9 Canadian startups picked for the ‘Global Bridge: Canada-India’ programme

Hyderabad-based startup engine T-Hub, and Communitech, a Canada-based public-private innovation hub have selected nine Canadian tech startups for the ‘Global Bridge: Canada-India’ programme.

Launched in July this year, the programme aims to provide Canadian startups and scale-ups with market access opportunities to grow their business in India.

The three-month programme provide  the necessary support and resources to set up operations in India, and helping them to localize their business model and product for the Indian market.

This cohort includes companies focused on B2B enterprise solutions, technologies for sustainable infrastructure, healthcare and biotechnology.

The shortlisted startups are:

Sinitic: The startup uses Proprietary Natural Language Processing (NLP) Engine to provide solutions for multilingual support automation

Voltera: It has developed V-One, a desktop 3D printer that enables circuit boards to be prototyped within minutes

2G Robotics: It uses dynamic laser scanning to provide underwater laser scanners for offshore and subsea inspection

Ulula: Provides a software and analytics platform that equips companies with tools to monitor human rights risks using technologies such as Big Data Analytics, Business Intelligence, Data as a Service, Enterprise Collaboration.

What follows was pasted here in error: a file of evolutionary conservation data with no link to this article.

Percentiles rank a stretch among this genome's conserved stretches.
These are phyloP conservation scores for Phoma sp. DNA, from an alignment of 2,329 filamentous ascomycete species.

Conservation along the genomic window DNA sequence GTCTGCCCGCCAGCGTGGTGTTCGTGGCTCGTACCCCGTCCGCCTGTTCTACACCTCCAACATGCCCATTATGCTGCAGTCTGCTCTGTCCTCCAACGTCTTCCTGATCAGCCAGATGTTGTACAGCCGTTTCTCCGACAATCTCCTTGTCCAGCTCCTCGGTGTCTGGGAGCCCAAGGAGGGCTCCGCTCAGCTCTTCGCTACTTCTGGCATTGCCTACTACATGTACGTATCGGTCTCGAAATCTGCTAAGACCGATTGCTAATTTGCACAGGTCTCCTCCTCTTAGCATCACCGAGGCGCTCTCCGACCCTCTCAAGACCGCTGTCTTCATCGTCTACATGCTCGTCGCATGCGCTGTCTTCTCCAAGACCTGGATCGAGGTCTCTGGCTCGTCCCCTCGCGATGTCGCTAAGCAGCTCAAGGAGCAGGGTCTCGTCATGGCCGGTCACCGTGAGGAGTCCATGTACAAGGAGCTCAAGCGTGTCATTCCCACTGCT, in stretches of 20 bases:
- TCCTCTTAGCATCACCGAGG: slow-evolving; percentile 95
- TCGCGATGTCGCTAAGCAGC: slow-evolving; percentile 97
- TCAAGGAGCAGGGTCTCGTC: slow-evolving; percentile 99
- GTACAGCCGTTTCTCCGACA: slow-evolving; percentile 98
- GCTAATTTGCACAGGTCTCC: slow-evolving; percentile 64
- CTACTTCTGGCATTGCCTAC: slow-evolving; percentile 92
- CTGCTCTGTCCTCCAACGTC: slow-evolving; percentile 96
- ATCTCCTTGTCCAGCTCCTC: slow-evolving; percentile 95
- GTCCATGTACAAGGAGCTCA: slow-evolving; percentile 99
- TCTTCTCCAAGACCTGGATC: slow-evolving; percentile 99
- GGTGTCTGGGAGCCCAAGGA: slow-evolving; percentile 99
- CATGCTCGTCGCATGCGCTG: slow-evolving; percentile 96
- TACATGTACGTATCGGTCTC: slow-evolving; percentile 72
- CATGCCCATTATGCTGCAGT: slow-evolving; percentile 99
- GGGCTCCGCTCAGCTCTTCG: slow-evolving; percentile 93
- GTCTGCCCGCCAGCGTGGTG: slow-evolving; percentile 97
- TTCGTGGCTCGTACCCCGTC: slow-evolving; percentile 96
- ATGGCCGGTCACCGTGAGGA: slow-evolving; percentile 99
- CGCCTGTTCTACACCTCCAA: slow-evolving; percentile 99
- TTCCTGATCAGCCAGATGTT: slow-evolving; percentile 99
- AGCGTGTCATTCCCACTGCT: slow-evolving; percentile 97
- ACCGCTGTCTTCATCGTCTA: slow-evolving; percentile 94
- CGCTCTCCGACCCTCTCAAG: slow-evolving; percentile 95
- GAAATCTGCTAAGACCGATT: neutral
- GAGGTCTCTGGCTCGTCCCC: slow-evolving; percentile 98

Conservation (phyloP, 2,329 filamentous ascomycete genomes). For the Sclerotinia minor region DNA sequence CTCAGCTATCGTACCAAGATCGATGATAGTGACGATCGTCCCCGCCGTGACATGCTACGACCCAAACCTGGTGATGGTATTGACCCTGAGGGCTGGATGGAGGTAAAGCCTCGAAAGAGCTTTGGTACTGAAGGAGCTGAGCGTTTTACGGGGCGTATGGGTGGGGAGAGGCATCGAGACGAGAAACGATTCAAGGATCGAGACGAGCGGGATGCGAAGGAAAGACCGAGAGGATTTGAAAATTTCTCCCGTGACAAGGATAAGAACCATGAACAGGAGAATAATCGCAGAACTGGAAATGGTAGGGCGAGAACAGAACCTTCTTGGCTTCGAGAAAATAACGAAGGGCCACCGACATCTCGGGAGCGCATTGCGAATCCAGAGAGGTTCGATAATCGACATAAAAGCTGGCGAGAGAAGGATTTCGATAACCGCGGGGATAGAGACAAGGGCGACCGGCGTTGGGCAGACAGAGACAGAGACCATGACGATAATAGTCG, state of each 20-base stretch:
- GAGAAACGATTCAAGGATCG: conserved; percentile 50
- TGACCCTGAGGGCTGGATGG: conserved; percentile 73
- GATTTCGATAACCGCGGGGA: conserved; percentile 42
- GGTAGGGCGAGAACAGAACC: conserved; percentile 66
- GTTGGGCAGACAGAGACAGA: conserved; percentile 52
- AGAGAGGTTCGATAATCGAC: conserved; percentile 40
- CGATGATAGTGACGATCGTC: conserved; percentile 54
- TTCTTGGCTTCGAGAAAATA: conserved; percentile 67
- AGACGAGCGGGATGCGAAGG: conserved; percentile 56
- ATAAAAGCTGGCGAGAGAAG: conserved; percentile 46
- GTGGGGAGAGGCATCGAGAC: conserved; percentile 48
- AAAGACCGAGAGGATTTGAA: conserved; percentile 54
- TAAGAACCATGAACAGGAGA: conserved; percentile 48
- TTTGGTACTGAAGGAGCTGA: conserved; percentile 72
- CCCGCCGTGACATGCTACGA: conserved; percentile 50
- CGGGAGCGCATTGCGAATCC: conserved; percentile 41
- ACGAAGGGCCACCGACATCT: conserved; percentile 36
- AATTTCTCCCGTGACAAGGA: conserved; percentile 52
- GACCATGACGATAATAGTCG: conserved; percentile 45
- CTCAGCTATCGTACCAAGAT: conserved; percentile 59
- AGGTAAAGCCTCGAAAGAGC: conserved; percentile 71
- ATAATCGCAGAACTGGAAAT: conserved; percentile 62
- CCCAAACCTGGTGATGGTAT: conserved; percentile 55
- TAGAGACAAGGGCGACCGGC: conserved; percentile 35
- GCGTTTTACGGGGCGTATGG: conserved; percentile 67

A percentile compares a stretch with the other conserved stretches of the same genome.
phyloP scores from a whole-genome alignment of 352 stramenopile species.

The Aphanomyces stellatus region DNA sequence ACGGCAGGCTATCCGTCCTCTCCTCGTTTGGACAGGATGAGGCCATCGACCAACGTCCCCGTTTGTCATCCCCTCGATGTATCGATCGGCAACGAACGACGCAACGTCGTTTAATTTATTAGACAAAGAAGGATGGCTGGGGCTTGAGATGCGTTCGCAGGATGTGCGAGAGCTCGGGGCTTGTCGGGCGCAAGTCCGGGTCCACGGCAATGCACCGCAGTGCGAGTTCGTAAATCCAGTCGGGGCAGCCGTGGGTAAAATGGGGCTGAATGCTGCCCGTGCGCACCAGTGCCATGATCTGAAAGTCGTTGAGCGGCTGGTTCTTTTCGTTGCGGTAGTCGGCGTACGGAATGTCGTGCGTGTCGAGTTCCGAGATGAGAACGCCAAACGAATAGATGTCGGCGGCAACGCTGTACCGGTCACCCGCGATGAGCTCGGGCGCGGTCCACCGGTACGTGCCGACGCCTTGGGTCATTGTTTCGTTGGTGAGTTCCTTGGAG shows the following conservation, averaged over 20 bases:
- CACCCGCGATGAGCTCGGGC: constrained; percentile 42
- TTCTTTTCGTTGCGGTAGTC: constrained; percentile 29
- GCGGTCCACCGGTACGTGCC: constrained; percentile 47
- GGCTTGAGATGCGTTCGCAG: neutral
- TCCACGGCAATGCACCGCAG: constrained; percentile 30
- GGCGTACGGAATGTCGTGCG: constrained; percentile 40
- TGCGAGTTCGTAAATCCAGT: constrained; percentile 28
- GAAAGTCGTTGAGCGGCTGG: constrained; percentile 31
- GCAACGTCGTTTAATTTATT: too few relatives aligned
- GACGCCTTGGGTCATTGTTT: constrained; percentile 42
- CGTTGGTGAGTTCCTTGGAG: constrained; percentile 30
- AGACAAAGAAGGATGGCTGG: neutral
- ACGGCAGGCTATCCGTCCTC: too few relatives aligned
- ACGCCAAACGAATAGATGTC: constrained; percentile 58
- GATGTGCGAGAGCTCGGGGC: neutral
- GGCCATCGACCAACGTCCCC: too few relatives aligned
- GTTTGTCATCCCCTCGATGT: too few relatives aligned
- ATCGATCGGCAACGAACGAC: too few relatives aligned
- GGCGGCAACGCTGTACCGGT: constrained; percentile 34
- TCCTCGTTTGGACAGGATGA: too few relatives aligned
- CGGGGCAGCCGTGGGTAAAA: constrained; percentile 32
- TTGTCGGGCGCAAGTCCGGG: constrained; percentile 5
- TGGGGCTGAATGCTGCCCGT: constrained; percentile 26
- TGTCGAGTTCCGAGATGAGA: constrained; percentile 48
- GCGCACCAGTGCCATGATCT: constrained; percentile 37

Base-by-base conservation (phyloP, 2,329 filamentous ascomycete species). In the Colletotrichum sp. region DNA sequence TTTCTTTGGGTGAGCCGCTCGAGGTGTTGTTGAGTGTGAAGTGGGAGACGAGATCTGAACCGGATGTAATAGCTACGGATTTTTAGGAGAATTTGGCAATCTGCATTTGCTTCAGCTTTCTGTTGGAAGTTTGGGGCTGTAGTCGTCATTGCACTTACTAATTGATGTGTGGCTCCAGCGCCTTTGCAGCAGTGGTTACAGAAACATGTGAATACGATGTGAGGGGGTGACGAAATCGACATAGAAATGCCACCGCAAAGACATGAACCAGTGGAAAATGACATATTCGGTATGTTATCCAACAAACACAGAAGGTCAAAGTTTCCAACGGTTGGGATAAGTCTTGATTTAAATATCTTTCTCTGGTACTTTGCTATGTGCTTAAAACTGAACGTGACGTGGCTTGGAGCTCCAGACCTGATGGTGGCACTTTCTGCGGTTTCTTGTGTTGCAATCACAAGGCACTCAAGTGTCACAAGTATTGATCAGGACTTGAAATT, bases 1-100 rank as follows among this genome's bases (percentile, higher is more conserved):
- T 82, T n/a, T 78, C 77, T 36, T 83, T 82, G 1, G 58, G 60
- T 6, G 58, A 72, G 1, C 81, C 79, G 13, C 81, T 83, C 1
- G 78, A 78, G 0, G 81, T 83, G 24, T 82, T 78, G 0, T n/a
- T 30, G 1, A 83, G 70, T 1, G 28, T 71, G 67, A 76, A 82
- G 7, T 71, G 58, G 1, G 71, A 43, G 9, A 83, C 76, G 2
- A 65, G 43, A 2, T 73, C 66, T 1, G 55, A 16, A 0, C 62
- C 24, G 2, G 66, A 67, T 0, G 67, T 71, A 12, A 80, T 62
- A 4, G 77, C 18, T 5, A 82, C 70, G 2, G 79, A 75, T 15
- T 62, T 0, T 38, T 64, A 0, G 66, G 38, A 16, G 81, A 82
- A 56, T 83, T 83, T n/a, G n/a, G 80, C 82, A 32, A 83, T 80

Push: Wearable Fitness Tracker for athletes optimizes one’s training by analyzing and tracking movement.

Site2Site: Provides an app and desktop platform that automates the construction office by offering complete and automatic handling of GPS-tracked time cards, equipment tracking, receipt collection, invoicing, estimates, and more.

Szio+ Inc: Enables self-monitoring and maintenance through simple self-diagnosis test kits and manages health through clinically proven supplements

Sitata: Provides personalized health and safety information tailored to one’s itinerary and real-time travel alerts.

O2 Canada: Designs reusable air filtration masks for protection against air pollution.

The cost of the programme, including a travel grant of $4000 for each of the startups, is covered by the Canadian Digital Media Network (CDMN).

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